“They’re helping a kid grow and develop and that’s a great feeling for anyone. We started in January and being able to see that transformation in their kids (mentees) has been really important.
The kids have talked to us about how much their confidence has improved. Confidence is a really hard thing to measure. It’s showing up in ways like putting themselves out there to try something new and scary. It’s showing up as having a better sense of who they are. Not being afraid to show other people who they are because that’s something their mentors have modeled.”
Neighborhood Ninjas has created almost a wheel of care for their participants: Placing them into gyms, teaching them confidence and goal setting, and finally, making sure they are sending kids out into a community that is equipped to protect them. Enter, Partners in Prevention, a new program Neighborhood Ninjas will make available to all interested gyms in early 2022.
“Darkness to Light is a leader in child sexual abuse prevention. I am now a Darkness to Light certified facilitator and have the ability to train and certify gyms to become partners in the prevention of child sexual abuse,” Alex told us. While the training will be made available at no cost to all gyms that have a mentor or mentee in the program, any gym or organization can receive training for a small amount.
“This is something we’re trying to bring out into the community, outside of the gyms. Communities that our kids might be a part of. 1 in 10 kids has experienced sexual abuse,” Alex stressed.
“We’re telling kids we care about their growth and their safety, and we’re putting them into gyms where we don’t what they’re a part of. We thought about how we can better equip the community. There’s a lot of talk about, ‘Not our community,’ or, ‘Not our gym.’ It’s easy to say. We’re trying to get people to understand what the flags are and to be empowered to be active bystanders in their community.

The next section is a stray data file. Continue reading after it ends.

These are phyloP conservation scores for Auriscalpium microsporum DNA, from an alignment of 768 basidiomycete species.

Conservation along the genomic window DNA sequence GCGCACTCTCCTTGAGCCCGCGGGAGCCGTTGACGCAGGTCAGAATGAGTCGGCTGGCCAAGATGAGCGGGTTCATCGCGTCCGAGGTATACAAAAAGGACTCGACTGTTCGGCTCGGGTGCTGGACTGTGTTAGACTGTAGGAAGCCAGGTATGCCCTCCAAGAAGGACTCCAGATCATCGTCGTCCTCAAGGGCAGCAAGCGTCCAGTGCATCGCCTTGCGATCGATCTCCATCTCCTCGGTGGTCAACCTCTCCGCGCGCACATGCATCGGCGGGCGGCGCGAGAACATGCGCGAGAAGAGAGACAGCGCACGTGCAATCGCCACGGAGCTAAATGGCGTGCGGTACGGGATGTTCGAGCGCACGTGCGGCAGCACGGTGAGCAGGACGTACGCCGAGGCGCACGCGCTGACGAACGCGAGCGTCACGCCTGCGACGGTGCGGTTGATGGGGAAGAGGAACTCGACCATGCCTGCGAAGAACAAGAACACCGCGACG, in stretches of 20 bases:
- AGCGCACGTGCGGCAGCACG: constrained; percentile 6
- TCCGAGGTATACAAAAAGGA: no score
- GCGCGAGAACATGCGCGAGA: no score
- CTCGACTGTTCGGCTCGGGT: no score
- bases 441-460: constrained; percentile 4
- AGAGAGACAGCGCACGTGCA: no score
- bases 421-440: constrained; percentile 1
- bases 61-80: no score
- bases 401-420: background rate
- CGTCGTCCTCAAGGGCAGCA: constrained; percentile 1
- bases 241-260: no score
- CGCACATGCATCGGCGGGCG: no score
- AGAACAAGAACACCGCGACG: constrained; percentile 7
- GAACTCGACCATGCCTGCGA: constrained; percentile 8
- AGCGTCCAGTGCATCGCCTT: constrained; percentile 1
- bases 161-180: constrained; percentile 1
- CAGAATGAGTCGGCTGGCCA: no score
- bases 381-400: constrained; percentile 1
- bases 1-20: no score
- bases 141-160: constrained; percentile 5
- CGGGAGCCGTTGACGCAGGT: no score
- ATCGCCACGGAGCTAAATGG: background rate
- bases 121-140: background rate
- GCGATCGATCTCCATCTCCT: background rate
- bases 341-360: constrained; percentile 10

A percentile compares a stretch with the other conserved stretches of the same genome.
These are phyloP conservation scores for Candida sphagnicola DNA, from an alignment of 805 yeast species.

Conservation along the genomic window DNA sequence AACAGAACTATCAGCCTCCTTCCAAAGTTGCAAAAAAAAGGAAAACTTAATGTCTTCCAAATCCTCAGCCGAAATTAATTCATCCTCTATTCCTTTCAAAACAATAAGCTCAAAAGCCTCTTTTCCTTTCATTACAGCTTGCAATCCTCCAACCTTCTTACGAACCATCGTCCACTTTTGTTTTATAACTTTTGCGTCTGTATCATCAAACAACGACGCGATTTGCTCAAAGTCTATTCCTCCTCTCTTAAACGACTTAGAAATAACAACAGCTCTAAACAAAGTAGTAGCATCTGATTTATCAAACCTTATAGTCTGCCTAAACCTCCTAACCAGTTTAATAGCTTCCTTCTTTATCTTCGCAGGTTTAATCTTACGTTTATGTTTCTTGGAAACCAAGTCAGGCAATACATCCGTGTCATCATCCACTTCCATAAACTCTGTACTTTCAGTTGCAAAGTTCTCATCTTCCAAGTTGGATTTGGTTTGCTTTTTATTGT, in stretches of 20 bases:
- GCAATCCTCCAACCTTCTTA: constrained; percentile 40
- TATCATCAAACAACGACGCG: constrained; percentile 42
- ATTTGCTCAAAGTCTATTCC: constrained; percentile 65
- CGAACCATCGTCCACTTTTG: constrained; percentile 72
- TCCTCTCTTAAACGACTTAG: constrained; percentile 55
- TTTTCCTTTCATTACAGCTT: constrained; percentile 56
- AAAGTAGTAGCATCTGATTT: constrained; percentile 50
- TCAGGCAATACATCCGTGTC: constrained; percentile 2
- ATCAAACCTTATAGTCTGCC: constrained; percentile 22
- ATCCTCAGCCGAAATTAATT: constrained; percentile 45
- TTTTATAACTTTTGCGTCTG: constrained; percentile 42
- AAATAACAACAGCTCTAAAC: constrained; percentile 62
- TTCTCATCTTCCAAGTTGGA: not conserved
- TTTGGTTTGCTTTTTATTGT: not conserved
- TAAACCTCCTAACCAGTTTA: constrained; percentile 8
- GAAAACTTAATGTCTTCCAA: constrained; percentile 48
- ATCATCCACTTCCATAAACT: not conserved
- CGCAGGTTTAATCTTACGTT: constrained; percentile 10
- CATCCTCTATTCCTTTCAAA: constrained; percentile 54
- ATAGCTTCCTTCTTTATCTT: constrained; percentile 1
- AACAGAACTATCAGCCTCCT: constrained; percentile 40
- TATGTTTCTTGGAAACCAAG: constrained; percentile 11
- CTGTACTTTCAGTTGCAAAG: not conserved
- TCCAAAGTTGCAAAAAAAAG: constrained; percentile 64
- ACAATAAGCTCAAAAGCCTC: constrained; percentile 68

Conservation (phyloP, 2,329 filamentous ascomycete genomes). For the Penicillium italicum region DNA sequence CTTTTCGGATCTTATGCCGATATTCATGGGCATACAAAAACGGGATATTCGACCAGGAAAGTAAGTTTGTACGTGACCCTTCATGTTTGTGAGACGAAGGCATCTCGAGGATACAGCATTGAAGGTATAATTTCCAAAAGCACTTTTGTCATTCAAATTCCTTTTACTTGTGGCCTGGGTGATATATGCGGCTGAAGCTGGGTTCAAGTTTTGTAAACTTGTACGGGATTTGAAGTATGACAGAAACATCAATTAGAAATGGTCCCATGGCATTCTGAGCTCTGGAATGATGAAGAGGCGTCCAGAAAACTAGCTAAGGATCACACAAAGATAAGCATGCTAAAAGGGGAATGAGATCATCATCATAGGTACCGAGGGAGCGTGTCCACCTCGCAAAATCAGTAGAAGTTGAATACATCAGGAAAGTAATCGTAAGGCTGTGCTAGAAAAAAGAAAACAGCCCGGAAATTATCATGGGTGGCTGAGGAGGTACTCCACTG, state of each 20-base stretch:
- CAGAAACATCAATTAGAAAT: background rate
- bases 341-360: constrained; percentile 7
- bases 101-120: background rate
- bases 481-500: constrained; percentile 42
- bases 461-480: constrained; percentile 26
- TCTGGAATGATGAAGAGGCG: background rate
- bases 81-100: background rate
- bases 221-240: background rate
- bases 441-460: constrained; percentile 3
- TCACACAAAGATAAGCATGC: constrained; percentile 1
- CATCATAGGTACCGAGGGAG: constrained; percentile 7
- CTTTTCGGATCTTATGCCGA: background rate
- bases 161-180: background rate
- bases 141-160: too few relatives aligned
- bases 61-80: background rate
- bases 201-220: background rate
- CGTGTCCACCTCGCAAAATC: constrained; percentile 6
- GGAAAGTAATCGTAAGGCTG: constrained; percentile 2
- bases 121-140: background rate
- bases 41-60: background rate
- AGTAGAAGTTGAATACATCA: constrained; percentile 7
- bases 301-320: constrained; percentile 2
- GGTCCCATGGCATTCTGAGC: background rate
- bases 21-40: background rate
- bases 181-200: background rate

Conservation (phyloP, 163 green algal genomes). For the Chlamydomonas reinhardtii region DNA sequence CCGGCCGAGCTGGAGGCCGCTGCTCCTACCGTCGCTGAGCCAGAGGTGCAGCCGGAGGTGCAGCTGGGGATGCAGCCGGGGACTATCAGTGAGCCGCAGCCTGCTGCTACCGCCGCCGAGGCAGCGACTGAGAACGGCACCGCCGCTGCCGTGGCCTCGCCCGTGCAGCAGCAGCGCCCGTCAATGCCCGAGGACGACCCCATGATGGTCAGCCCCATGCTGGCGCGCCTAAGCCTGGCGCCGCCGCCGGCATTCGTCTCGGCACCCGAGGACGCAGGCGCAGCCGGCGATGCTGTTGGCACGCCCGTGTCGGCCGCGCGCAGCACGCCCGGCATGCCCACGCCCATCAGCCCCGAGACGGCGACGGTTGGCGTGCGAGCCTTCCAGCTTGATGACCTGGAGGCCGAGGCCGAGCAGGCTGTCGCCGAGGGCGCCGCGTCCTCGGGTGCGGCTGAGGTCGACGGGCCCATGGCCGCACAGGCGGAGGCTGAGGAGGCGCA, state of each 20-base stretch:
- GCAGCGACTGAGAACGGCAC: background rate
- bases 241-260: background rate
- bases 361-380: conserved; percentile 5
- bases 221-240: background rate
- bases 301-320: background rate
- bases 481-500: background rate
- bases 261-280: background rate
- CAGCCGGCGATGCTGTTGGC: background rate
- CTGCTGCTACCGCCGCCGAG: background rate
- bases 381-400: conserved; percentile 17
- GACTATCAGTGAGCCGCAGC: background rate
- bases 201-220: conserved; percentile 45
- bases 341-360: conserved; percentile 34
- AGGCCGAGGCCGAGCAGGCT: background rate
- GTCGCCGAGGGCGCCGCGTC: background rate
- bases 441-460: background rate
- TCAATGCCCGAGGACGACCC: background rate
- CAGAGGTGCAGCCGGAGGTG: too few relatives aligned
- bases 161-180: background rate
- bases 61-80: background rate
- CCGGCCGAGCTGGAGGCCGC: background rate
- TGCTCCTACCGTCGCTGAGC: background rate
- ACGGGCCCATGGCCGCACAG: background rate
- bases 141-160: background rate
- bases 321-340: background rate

1 in 10 means that a kid in your class will have experienced sexual abuse, even if it wasn’t at your gym. How can you be best equipped to support them? That goes back to the trauma-informed piece. The kid as a whole person, not just an athlete.”
Neighborhood Ninjas also puts on virtual and in-person community days. Community days have introduced the sport of Ninja to new audiences and special groups, such as group care homes for children in foster care. Virtual events can focus on various topics, including bullying.
Saying, “It’s a tough job, but someone has to do it,” feels extremely trite when referring to Neighborhood Ninjas’ work. But that is what’s happening here. American Ninja Warrior as a sport and community has drawn children from all walks of life into its fold. Neighborhood Ninjas is here to make sure the wonderful space is accessible and safe for all.